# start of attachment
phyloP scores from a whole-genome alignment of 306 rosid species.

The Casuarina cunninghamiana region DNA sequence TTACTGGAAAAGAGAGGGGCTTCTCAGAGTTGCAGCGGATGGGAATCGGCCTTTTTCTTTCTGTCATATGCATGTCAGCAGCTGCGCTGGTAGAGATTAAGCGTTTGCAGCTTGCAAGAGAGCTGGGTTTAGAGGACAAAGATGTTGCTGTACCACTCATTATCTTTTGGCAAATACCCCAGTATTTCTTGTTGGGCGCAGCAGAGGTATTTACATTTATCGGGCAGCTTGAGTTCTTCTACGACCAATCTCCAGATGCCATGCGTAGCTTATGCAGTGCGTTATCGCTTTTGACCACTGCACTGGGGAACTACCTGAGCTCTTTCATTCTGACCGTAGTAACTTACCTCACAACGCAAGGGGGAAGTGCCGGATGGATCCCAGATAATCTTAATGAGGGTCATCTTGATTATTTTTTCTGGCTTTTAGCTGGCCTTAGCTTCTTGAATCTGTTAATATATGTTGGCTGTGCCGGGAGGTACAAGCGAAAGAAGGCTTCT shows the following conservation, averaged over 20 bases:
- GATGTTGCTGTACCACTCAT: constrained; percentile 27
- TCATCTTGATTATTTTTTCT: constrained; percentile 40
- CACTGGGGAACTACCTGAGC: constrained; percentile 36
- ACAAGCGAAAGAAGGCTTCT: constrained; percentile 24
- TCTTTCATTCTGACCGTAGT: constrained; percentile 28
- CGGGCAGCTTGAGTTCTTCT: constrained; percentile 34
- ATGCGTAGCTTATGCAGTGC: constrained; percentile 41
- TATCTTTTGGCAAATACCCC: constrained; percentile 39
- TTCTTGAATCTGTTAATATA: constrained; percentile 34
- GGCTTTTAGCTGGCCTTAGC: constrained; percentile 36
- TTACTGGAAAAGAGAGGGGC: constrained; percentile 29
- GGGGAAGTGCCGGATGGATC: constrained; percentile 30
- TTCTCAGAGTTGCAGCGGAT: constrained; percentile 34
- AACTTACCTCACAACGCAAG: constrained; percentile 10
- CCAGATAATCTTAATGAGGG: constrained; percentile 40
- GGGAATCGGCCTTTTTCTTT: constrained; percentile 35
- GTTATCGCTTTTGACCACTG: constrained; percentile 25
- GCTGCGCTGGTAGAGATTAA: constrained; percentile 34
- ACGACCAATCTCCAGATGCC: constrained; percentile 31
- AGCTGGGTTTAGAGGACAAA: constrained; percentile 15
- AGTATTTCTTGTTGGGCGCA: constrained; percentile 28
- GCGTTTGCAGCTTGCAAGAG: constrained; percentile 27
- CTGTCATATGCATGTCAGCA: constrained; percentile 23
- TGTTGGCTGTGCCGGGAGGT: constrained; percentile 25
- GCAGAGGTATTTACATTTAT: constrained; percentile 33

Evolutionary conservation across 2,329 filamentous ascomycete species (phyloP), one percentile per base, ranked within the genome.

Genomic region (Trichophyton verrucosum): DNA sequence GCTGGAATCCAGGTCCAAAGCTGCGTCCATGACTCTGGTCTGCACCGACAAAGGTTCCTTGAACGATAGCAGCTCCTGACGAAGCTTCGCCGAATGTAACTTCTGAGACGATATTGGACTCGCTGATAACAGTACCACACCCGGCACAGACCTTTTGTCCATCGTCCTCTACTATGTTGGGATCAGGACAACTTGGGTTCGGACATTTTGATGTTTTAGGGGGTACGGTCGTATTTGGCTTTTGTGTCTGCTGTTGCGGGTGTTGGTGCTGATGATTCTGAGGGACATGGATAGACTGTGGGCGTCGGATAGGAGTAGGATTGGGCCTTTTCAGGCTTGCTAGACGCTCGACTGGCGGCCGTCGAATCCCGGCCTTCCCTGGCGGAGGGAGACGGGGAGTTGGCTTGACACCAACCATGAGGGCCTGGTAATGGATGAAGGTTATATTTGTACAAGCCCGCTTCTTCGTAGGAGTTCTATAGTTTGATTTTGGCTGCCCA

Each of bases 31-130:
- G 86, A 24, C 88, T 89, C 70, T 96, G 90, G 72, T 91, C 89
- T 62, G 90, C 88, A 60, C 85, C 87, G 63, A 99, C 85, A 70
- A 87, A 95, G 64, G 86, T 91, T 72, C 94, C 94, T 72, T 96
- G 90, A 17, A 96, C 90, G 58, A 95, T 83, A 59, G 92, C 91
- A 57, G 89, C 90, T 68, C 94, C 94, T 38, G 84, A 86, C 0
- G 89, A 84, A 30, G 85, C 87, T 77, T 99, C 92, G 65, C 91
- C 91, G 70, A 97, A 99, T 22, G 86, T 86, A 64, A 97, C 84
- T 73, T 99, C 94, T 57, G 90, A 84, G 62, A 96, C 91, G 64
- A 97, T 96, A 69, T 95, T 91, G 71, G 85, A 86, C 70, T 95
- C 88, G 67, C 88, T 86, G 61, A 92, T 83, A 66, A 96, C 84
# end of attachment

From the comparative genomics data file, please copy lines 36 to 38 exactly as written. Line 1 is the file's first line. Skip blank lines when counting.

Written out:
- G 89, A 84, A 30, G 85, C 87, T 77, T 99, C 92, G 65, C 91
- C 91, G 70, A 97, A 99, T 22, G 86, T 86, A 64, A 97, C 84
- T 73, T 99, C 94, T 57, G 90, A 84, G 62, A 96, C 91, G 64